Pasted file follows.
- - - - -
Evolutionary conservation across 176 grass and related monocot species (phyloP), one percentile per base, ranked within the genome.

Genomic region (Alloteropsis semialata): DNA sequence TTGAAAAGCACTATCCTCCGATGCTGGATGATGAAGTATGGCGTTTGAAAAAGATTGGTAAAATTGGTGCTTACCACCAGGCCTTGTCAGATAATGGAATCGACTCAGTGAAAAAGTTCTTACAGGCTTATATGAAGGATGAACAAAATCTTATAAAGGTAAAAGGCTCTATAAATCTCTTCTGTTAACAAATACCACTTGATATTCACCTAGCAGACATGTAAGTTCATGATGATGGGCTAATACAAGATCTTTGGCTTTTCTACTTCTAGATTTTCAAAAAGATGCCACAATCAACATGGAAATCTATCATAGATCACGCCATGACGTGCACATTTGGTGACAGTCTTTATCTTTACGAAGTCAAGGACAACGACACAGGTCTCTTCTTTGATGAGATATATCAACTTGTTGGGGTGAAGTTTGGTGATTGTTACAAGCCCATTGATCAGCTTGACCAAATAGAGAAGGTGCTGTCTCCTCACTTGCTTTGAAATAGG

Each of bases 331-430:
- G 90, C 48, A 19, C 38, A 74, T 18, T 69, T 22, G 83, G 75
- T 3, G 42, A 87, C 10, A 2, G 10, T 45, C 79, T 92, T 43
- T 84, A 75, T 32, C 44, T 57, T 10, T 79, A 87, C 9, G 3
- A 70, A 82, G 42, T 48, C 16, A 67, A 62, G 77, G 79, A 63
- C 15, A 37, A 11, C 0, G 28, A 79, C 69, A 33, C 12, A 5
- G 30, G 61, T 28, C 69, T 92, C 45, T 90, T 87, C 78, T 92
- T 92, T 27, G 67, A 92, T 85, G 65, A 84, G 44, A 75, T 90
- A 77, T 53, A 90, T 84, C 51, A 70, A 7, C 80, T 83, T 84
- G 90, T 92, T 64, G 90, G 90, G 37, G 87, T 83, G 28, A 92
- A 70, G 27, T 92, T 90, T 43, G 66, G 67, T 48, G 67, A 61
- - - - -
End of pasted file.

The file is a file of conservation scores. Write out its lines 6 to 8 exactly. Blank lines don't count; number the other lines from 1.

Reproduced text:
- T 84, A 75, T 32, C 44, T 57, T 10, T 79, A 87, C 9, G 3
- A 70, A 82, G 42, T 48, C 16, A 67, A 62, G 77, G 79, A 63
- C 15, A 37, A 11, C 0, G 28, A 79, C 69, A 33, C 12, A 5